Kinfire Delve: Vainglory’s Grotto review — A roguelike card game for two

Kinfire Delve: Vainglory’s Grotto is the first in a series of dungeon delving card games from Incredible Dream Studios. It is set in the same universe as the excellent campaign adventure game Kinfire Chronicles: Night’s Fall. However, it is a much shorter and lighter affair with a single game lasting about an hour.


Kinfire Delve has a mix of component quality ranging from mediocre to the most impressive I’ve ever seen. The cards are super awesome with gold foil on the back. The game box is perfectly sized and ridiculously thick. The progress tokens are small and cheap looking, but functional. The dice, while they feel of nice quality, look very cheap. The symbols are squares like they are stickers that were printed on. With how luxurious the cards are, I think the dice could have been fancier as well.

Everything you need in a perfectly sized small box.


The cardplay in Kinfire Delve is extremely fun. Each character plays differently and has their own strengths and weaknesses. You have to decide where to play your cards most efficiently while conserving your resources. Each card can be played to boost other actions, but doing so too much will increase the rate you gain fatigue. You won’t be able to succeed at every challenge, so deciding when to take failures is part of the puzzle.

Progress your way through the entire dungeon to reach the bottom.

Player Count

The game plays fine solo, but two-player is where it really shines. The two characters in Vainglory’s Grotto are very synergistic. Khor is tanky and great for soaking up the damage from initial challenge failures. Asha does extra damage when going after a challenge that already has some progress on it. Asha is weaker in solo play as she doesn’t have the damage mitigation that Khor has.

Khor’s ability let’s him block most of the damage the dungeon tries to dish out.

Randomness and Replayability

The randomness of the delve deck is great and is what makes this game so replayable. You will only see around a third of the deck each playthrough, guaranteeing that each game will be a new, varied puzzle to solve. The player decks however are small enough that the randomness from them doesn’t have a large impact on the game.

The dice add some variance to your challenge attempts, but it usually doesn’t matter that much. Either you plan on failing the challenge anyways and good rolling is just a bonus, or you make sure you will pass without the dice. There are a few challenges that can cause the dice to have a more extreme impact, however. Particularly, the final boss who has a 50/50 chance of hurting you when you fail, which can feel like uncontrollable randomness.

The randomness of the fatigue cards do feel like they have a large impact on the game. Three of the six cards will lose you the game if they are all revealed. Two of the cards are arguably beneficial.

You don’t know the boss’ final form until you reach the bottom of the dungeon.


As a self-proclaimed “hardcore” gamer, this is my one big complaint with the game: It is too easy. The only time I’ve come close to losing is playing solo with Asha. I had bad luck with the delve deck attaching a bunch of cards to Vainglory and having her be the form that resurrects once for each attached card. All the fatigue cards I drew were the bad ones, forcing me to put extra effort into managing them. I still won with three health remaining, starting from eight. The “hard” mode of the game just lowers your health by two. I suppose you could lower your starting health even more, but that still wouldn’t have a meaningful impact on the game. In two-player games with good, careful play, you can win taking virtually no damage. With Khor tanking and Asha dishing out damage, you are unstoppable. Abilities that let you discard delve cards are extremely strong when timed well. The fact that they work on the boss’ challenge cards seems overly powerful as well.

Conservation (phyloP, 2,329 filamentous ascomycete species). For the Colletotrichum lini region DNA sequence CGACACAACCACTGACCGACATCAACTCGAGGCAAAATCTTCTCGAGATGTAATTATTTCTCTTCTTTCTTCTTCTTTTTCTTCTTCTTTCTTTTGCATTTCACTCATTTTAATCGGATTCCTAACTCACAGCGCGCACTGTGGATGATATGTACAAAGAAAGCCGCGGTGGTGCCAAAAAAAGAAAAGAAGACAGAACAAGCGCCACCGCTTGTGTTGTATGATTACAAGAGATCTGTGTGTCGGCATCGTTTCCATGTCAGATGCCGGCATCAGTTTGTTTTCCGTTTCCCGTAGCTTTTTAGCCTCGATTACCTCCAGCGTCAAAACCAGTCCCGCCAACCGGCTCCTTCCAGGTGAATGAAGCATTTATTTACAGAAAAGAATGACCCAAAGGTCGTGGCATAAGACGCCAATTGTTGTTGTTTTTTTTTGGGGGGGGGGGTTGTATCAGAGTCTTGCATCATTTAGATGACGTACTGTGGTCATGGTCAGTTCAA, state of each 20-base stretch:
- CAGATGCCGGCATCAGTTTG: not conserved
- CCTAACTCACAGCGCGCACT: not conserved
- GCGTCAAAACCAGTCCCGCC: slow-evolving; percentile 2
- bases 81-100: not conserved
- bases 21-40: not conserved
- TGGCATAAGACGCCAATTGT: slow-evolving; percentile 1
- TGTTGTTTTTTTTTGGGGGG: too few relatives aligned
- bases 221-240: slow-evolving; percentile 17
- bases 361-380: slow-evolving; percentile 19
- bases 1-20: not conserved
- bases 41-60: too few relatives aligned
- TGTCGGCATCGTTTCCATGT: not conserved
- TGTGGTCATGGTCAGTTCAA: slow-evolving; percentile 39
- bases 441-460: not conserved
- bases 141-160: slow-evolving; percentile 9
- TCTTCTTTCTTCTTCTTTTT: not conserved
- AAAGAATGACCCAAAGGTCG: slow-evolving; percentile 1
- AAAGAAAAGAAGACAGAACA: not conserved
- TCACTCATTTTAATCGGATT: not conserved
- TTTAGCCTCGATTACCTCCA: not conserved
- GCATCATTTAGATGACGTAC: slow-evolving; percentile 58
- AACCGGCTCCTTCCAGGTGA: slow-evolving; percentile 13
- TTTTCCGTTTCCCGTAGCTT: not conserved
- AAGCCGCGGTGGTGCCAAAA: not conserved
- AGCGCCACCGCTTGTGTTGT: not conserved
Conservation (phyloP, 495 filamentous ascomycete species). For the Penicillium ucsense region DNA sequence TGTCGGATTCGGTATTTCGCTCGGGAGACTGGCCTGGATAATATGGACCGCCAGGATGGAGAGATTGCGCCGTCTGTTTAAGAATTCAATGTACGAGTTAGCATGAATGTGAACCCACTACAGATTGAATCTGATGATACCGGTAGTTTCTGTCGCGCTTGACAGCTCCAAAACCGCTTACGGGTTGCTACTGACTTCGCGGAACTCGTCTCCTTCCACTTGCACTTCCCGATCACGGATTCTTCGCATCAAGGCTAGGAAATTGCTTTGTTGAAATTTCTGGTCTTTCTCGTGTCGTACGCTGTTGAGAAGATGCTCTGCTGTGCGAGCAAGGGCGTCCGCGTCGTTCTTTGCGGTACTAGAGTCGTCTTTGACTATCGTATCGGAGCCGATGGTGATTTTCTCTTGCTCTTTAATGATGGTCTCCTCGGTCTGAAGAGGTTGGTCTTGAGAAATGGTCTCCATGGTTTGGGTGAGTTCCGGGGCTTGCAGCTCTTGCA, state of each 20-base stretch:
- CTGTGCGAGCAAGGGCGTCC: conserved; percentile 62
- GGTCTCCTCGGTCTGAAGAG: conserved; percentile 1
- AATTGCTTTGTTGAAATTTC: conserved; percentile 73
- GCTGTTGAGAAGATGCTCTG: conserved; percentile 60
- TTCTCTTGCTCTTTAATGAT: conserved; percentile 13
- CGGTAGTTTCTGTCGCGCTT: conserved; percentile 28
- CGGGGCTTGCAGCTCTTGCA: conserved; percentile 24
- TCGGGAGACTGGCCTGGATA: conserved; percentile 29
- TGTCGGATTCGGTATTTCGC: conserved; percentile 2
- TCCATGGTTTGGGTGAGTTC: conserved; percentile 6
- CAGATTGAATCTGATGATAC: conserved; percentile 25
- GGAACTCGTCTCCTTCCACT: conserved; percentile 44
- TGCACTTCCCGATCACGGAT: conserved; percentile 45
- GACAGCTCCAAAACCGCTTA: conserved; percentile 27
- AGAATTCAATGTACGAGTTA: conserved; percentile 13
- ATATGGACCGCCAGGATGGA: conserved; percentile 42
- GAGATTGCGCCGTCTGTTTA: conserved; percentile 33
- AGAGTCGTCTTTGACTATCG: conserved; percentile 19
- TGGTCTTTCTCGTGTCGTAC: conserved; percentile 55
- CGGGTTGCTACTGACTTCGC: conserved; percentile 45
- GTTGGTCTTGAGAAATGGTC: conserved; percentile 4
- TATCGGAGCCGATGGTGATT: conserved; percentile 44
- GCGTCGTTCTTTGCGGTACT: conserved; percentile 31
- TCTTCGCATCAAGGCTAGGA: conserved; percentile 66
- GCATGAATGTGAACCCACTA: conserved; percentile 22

Asha is a master of sneaking up on busy enemies.


The expansion potential here is excellent. Assuming they want all of the original crew from Kinfire Chronicles: Night’s Fall, there should be at least two more boxes. All characters and bosses can be mixed and matched. You will also be able to play with up to four players. Hopefully Vainglory is just the beginner boss, and future expansions will increase the difficulty.


Kinfire Delve is an excellent game with great mechanics, fun gameplay, and a lot of future potential. The variability between games gives me the same feeling that I get from roguelike video games that I can play over and over. Each future expansion will add even more variety, and hopefully more challenge. This is the most value for a board game that I’ve ever gotten out of a box size and price this small.



Kinfire Delve

Review Guidelines

An excellent solo or two-player dungeon delving game with a lot of replayability and opportunity for expansion. However, seasoned players may find the difficulty too low.

Chris Hinkes

Unless otherwise stated, the product in this article was provided for review purposes.

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